January 30, 2023


World's finest Food

This beloved Northern California restaurant has a controversial name. Does it matter?

When I first saw its name, I laughed. In California, in the year 2021, when colleges are being renamed, statues righteously taken down and Disneyland reimagined in the furtherance of anti-racism and inclusion, could there really be a beloved Bay Area institution called “Al the Wop’s”?

Staring at it on an online map of the Sacramento River Delta, I zoomed in on Locke, Calif., population “between 70 and 80 people.” Something about its location — on the dry side of a levee, amid a tangle of root-like tributaries, surrounded by towns I’d somehow never heard of — seemed mysterious. I was overcome by a desire to get in my car and drive. But the state was in the midst of a COVID surge and vaccines weren’t yet widely available, so my visit would have to wait. 

Several months later, on a sunny Friday afternoon, I finally made it to Al’s. I stood out front staring at its red-and-white facade and hand-painted lettering. Its brick red batwing doors with diamond-shaped windows were like exaggerated portholes to a place every bit as captivating as it had seemed from afar.

Welcome to Locke, a historic Chinese settlement in the Sacramento River Delta. 

Welcome to Locke, a historic Chinese settlement in the Sacramento River Delta. 

Freda Moon

But as a West Coast Italian American, “the Wop” in Al’s name had the dual effect of delighting and disorienting me. I’ve always felt a bit disconnected from my guido identity. So much so, I had never even heard most of the many anti-Italian slurs, including wop. The word, which is said to be derived from the southern Italian word for guappo, is a name for both a proper noun referring to a notable mafia-like organization and an insult with associations somewhere between swaggerer and scoundrel. It is not, according to the Atlantic, an acronym for “without papers,” as is commonly thought. 

My own associations with Italian American culture — theoretically, my culture — was a mix of stereotype and something deeper. Red sauce restaurants, the non-reality of “The Jersey Shore,” Madonna’s sexy Catholicism schtick, the Mario Brothers of my Nintendo childhood, the shame and hurt my mom carried from being an alienated “ethnic” in a deeply bigoted and anti-immigrant 1950s Oregon.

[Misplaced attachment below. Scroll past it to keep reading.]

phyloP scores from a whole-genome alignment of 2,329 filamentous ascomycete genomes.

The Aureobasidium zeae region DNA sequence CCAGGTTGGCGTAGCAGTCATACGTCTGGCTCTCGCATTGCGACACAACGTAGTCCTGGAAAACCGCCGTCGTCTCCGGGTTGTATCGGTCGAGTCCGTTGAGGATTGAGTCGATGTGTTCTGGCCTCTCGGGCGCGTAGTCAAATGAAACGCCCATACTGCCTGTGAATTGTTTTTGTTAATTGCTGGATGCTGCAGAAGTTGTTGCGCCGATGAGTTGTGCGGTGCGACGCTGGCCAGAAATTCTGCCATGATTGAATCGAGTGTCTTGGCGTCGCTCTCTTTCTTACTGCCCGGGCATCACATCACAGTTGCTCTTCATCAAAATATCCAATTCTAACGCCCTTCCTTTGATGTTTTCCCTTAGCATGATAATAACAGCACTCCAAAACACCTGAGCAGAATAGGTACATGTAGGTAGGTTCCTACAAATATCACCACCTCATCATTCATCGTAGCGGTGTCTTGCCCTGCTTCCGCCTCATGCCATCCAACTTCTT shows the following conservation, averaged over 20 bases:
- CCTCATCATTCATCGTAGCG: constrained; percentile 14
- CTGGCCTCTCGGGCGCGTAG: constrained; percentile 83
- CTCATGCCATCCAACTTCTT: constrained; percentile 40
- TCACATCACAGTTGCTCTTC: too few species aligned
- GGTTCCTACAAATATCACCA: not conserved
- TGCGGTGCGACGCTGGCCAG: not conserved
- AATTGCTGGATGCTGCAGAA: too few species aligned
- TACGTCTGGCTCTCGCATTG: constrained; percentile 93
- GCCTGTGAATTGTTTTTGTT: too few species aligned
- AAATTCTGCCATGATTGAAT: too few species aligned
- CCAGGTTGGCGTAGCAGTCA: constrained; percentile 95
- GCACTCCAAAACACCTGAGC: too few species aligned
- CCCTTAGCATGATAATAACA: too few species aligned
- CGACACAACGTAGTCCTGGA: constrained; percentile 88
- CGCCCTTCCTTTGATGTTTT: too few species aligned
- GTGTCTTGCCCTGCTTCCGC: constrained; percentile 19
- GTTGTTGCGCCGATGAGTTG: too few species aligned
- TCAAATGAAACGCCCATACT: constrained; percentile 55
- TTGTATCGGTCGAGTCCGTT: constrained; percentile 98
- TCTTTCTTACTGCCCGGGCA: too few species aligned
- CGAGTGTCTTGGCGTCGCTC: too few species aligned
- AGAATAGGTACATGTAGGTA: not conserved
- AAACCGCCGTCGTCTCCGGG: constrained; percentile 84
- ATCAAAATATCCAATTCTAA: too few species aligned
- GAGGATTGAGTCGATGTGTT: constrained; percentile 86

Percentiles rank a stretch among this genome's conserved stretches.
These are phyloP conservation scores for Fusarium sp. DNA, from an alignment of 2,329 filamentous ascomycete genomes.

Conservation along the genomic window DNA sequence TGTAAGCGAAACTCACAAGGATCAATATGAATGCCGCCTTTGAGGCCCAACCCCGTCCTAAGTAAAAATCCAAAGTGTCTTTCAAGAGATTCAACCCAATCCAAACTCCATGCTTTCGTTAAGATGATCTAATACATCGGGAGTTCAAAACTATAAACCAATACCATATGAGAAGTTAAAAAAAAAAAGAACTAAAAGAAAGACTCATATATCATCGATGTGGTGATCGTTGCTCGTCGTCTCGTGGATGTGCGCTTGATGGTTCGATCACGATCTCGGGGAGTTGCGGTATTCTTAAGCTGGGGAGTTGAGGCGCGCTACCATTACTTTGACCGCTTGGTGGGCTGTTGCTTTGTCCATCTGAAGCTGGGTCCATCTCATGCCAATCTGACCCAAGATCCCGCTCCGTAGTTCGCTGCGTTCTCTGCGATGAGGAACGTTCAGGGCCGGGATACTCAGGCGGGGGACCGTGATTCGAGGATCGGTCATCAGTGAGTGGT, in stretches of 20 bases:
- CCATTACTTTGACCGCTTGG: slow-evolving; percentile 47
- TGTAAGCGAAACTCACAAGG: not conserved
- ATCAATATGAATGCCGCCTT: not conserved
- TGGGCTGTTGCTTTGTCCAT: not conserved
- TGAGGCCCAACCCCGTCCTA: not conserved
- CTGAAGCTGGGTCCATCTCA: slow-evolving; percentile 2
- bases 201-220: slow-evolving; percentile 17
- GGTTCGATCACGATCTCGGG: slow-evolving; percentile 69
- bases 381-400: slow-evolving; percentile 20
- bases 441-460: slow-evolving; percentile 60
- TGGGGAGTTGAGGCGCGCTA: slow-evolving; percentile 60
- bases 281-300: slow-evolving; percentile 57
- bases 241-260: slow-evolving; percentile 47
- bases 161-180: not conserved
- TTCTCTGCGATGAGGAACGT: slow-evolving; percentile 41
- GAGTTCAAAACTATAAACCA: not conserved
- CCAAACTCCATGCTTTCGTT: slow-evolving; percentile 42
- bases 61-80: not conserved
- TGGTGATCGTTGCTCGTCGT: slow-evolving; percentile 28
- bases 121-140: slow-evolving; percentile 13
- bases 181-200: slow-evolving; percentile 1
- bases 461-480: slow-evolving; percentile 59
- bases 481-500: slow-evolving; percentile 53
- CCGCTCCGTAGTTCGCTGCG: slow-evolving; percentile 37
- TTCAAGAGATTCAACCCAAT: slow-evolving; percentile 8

All of this drew me to Al the Wop’s more than it repelled or offended me. 

A Delta character

Based on its name and online comments, which name-dropped favorite bartenders and shouted out the kitchen’s most distinctive dish, I knew it was the kind of place dripping with history and frequented by dedicated regulars. (The dish? A pile of peppers served with a squat tub of peanut butter, $2, or free with purchase.) But it wasn’t until I walked inside that I appreciated the restaurant-bar’s place in this tiny Delta town. 

Al's is a local hangout and destination for bikers, boaters, history buffs and dive bar enthusiasts. 

Al’s is a local hangout and destination for bikers, boaters, history buffs and dive bar enthusiasts. 

Freda Moon

It’s one of the few operating businesses remaining in Locke, a place built in 1915 after a fire devastated the nearby town of Walnut Grove. It was a village for, and by, the Chinese workers who constructed so much of the state’s railroads, tunnels and levees. One of the more recent of California’s rural Chinatowns, the community’s population went from some 1,500 at its peak to fewer than 100 today. Of those who live there now, only 10 Chinese residents remain. 

In 1990, Locke was made a National Historic Landmark. While not quite a ghost town, it has that deserted, frozen-in-time feel. Its buildings seem to be slowly collapsing in on themselves, its sidewalks in such disrepair that there are signs along its one-lane main street admonishing the local representative to do something. More storefronts are empty than occupied. 

Not all of Locke's historic buildings have fared as well as Al the Wop's. 

Not all of Locke’s historic buildings have fared as well as Al the Wop’s. 

Freda Moon

One storefront that is not only open, but buzzing with a tipsy, late-pandemic energy is the town’s nearly century-old bar and restaurant, Al the Wop’s. Dating back to 1934, its founder Al Adami, who was the first non-Chinese person to own a business in Locke. Adami was reportedly a bootlegger during Prohibition who used his illegal earnings to start his business, according to the Delta Conservancy’s Delta Currents

Al died in 1961, but seems to have been quite a character. According to restaurant lore, he routinely took scissors to the neckties of patrons — a demonstration of the restaurant’s casualness. He also used the bills tacked to the ceiling (more on them to come) to fund an annual liver dinner in celebration of the townspeople, a tradition that continued until the pandemic. 

A historic dive bar gets a new lease on life 

Finally throwing open its swinging bar room doors, I looked up and around, unsure where to set my attention. The reality of Al the Wop’s was even better, and stranger, than I’d imagined. The space was a boozy, informal museum of town relics, crowded with tchotchkes, memorabilia, knickknacks and photographs. 

A sign on Locke's River Road advertising Al the Wop's, one block inland from the levee. 

A sign on Locke’s River Road advertising Al the Wop’s, one block inland from the levee. 

Freda Moon